Founding Fathers Black Hills

Founding Fathers Bios

56 men signed America’s Declaration of Independence

How many of them do you know?

Most Americans can name just a few of the men who signed the Declaration of Independence. We may know that Thomas Jefferson is the principal author of the famous document, or that John Adams, Benjamin Franklin or John Hancock put their signatures to it.

But there were 56 men in all who signed that parchment of political freedom. Most of their names have become footnotes in American history books.  Founding Fathers Black Hills honors their roles as American patriots and tells their stories.

Here are a few of them:

Pennsylvania

Age at signing – 70

We must now hang together, or we shall most assuredly all hang separately.”

Benjamin Franklin, perhaps the most famous American of his time, was the oldest signer of the Declaration of Independence.

Franklin was the 10th son of a poor candle maker from Boston. He had little formal education but became wealthy as a printer and publisher of Poor Richard’s Almanac and famous as a scientist, philosopher, philanthropist and inventor.

Franklin made his home and fortune in Philadelphia, but he spent many years living abroad in England and France. Always an astute politician, Franklin enjoyed close ties with the British early in his career but would later became one of the leading voices for American independence.

Franklin returned to America in 1775 after 10 years in London, and was elected to the Continental Congress where he was appointed to a committee to draft the Declaration of Independence and gave Thomas Jefferson advice on his original draft.

Franklin spent the war and post-war years as America’s chief diplomat to France and died at age 84 in 1790 in Philadelphia.

 

 

 

 

 

Pennsylvania

Secretary of Congress *

Charles Thomson was born in Ireland and emigrated to America as a 10-year-old boy with his father and brothers. His father died during the sea voyage and when the sons landed in America, young Charles was raised by a Delaware blacksmith.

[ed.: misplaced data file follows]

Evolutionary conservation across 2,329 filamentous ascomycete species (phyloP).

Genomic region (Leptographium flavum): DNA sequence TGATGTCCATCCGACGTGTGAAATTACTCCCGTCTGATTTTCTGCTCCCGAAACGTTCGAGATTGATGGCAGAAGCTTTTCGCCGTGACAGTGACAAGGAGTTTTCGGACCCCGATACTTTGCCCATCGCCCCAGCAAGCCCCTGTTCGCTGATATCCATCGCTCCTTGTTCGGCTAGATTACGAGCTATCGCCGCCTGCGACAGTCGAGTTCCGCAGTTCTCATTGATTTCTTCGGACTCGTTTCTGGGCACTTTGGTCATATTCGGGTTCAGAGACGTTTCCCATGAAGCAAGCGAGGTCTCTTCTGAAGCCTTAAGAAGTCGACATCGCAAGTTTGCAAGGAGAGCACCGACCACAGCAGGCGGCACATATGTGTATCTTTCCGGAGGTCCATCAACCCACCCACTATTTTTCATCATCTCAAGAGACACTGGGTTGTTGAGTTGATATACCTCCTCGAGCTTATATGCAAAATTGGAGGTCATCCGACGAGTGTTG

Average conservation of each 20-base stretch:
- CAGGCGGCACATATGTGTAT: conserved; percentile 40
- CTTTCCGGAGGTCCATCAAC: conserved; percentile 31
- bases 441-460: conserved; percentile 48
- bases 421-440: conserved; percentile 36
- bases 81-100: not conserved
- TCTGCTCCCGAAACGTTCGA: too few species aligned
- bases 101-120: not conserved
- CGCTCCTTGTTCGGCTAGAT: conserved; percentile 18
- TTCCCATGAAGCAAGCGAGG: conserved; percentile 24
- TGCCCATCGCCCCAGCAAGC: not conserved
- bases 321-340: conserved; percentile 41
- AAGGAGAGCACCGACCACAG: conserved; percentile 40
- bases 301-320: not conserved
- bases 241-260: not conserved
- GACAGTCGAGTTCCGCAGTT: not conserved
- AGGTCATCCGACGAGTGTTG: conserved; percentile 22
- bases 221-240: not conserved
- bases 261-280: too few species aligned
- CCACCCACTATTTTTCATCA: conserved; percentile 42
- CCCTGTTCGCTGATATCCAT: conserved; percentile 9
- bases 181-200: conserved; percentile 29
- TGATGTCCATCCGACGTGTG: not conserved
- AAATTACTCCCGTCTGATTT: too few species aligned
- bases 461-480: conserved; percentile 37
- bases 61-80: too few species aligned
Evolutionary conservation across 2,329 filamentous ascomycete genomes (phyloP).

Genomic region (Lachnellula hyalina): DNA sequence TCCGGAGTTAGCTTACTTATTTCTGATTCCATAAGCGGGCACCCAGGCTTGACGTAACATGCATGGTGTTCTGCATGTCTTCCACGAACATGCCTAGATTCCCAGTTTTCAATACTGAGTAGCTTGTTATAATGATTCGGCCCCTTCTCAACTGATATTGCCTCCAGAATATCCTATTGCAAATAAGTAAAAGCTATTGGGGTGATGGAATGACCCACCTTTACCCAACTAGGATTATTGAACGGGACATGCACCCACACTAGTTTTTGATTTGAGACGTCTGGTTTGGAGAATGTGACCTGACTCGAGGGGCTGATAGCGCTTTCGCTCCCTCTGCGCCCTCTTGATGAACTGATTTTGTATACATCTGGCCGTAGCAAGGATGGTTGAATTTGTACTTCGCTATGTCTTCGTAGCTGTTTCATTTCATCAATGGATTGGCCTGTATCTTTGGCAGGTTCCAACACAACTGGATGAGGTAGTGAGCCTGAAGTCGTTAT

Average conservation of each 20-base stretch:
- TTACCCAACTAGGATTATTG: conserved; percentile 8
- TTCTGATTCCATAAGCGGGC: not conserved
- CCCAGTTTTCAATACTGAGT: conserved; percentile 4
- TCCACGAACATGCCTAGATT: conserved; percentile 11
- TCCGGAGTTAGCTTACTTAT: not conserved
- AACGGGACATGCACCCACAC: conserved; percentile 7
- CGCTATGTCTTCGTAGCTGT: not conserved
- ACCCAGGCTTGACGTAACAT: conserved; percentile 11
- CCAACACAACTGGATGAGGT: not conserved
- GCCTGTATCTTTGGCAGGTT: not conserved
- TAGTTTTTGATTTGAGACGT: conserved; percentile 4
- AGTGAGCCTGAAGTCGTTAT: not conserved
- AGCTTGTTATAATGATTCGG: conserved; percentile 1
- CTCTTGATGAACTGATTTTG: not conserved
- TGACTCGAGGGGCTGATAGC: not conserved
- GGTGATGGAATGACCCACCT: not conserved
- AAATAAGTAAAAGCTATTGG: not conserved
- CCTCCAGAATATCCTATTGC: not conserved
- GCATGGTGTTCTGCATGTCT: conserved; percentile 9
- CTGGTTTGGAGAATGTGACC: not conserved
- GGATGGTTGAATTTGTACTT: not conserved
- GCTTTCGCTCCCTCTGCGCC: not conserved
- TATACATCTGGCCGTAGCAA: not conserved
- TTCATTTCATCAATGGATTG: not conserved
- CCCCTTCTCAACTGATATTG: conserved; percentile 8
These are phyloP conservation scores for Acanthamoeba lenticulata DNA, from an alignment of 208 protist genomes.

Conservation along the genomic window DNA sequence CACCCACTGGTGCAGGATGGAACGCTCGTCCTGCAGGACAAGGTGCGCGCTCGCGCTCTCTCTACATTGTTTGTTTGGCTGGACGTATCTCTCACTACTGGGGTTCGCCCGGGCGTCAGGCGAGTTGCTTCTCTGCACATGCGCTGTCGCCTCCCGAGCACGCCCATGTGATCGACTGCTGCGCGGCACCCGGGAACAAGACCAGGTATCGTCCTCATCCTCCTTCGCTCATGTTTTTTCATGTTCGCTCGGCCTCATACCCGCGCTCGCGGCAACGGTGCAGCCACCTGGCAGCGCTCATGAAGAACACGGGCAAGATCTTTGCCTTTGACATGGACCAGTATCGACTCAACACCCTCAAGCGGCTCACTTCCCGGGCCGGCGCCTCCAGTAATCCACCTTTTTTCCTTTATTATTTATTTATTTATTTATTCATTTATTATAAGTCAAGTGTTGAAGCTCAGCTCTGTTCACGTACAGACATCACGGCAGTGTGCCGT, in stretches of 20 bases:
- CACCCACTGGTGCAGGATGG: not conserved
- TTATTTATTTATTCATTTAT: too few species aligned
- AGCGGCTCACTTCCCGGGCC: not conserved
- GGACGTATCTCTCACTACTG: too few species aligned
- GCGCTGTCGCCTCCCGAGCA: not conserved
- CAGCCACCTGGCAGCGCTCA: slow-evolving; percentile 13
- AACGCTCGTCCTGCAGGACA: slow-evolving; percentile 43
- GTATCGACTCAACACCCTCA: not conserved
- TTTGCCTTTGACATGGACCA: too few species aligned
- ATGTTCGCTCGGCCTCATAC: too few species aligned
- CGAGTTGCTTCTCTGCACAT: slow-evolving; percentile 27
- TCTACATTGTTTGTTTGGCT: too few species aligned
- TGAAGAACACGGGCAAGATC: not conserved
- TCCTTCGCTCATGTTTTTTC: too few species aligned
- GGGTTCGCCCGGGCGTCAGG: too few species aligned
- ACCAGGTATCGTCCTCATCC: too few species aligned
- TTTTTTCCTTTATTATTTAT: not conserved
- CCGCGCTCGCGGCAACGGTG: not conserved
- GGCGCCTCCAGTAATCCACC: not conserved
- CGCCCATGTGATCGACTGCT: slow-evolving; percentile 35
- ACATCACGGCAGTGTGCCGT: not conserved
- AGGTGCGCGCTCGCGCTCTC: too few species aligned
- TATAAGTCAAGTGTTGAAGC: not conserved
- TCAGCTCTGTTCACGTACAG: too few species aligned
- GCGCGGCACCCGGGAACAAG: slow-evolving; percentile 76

He was educated in the classics at a Pennsylvania academy and Thomson worked as a Latin tutor and teacher before he got involved in Philadelphia politics. He was well-known throughout the colonies as an organizer of trade boycotts and other anti-British protests.

Thomson was appointed secretary at the first meeting of the continental congress in 1774 and he served in that role for 15 years, until the U.S. Constitution created the House of Representatives and the Senate. Sometimes criticized for his accuracy, Thomson’s congressional record even led to some brawls on the floor of congress.

As secretary, Thomson’s name appears, along with the name of congressional president John Hancock, as the only two signatures on the first published copy of the Declaration of Independence, the Dunlap broadside, that was widely circulated in the colonies. Thomsen did not, however, sign the engrossed parchment copy signed by all delegates on Aug.2, 1776, which is considered the official historic document.

* Non-signer

 

Virginia

Age at signing – 50

Why should we be so fond of calling ourselves dutiful subjects?

We must declare ourselves a free people.”

George Wythe was called “my second father” by Thomas Jefferson, who studied law under him.

Wythe was an early and outspoken advocate for independence while serving in the Virginia House of Burgesses. Appointed to the continental congress from 1775 to 1777, his final accomplishment there was having Jefferson, Benjamin Franklin and Silas Deane appointed ministers to France.

Back in Virginia, he continued public service in state politics and taught the first college law curriculum in America at Virginia’s William and Mary College. His students included Henry Clay, James Monroe and John Marshall, the first chief judge of the U.S. Supreme Court. Appointed a judge in Virginia courts, he is credited with establishing the legal precedent that laws could be held unconstitutional.

In his old age, Wythe was living with two of his freed slaves when he was poisoned by his great-nephew, who had been written out of Wythe’s will. He and a black youth who stood to inherit part of Wythe’s estate died, but the nephew was acquitted of murder because a black person could not testify against a white man at that time.